More than three million people in Harare Metropolitan province spent two days with dry taps as Zesa Holdings switched off power to Harare's major supplying water treatment, Morton Jaffray over a debt of more than $1 billion.
Morton Jaffray water treatment plant feeds Harare, Chitungwiza, Norton, Ruwa and Epworth local authorities and stopped operating on Thursday midday when Zesa pulled the plug, exposing residents to risk of diseases, such as cholera, diarrhoea, typhoid and dysentery as they resorted to unsafe water sources.
Harare City Council said it had engaged Zesa which agreed to switch on power by lunchtime yesterday following a payment plan and water was expected to be flowing by end of day.
The debt is said to be as high as $1,3 billion, although since Zesa has not paid a cent towards the agreed royalties for the council buildings, power station and other assets since 1996 it should be significantly offset by what Zesa owes the council.
Harare's electricity undertaking was absorbed into Zesa when a unified electricity authority was set up soon after independence but Zesa is supposed to be paying a royalty on the assets it acquired.
Zesa spokesperson Prisca Utete yesterday refused to comment, referring all questions to the local authority.
Acting Harare town clerk Engineer Mabhena Moyo yesterday said the council had proposed a weekly payment plan.
"The debt is about $1 billion and we have paid $50 million so far while committing ourselves to make a weekly payment plan. Electricity was switched on by lunchtime after negotiations and we were expecting that water should be running by now (close of business yesterday)," he said.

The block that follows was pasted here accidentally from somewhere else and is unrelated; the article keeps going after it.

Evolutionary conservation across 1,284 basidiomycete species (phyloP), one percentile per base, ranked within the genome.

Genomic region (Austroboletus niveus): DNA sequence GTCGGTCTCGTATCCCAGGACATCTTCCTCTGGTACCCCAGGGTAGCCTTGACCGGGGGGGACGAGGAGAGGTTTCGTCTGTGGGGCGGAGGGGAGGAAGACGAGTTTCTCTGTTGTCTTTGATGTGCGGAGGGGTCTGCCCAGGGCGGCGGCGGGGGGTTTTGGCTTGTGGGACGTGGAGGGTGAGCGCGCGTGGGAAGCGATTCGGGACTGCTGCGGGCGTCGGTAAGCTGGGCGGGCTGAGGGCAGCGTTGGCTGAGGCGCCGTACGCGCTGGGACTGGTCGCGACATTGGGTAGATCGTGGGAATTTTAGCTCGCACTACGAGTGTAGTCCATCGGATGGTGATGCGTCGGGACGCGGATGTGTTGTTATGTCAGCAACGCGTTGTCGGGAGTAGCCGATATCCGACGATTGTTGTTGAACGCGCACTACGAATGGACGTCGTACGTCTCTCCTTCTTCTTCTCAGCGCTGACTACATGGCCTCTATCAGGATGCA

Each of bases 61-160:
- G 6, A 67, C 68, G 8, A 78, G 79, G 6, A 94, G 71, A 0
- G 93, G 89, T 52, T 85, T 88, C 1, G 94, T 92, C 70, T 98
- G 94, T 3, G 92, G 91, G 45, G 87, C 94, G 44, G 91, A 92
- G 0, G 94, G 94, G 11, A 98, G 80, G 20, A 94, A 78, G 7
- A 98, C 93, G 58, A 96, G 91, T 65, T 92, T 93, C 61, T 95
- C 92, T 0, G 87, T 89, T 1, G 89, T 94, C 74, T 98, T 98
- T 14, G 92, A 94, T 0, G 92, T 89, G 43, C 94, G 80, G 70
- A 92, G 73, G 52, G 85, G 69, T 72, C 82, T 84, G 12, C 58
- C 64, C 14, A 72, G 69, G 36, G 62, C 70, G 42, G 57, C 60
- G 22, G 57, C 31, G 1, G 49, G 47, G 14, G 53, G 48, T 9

The shutting down of Morton Jaffray has once again exposed the vulnerability of city finances as it is the umpteenth time the plant has been closed over numerous issues including lack of the essential treatment chemicals.
Harare Residents Trust director Mr Precious Shumba said while it was Harare's obligation to pay its bills, Zesa as another public entity should avoid endangering people's lives through its rushed moves.
"The national power utility and council are of strategic importance to the nation serving the taxpayers. If by any chance they can avoid cutting power they should do so.
"Zesa should not assume superiority over another State entity as both serve the same purpose. We urge them to be sincere because they know the danger posed by the shortage of water," he said.
Mr Shumba said the decision to cut off electricity supplies showed that there is lack of leadership on both ends.
"This actually now requires the intervention of the central Government. At present, where people are battling Covid-19, we cannot take chances to permit queues at boreholes," he said.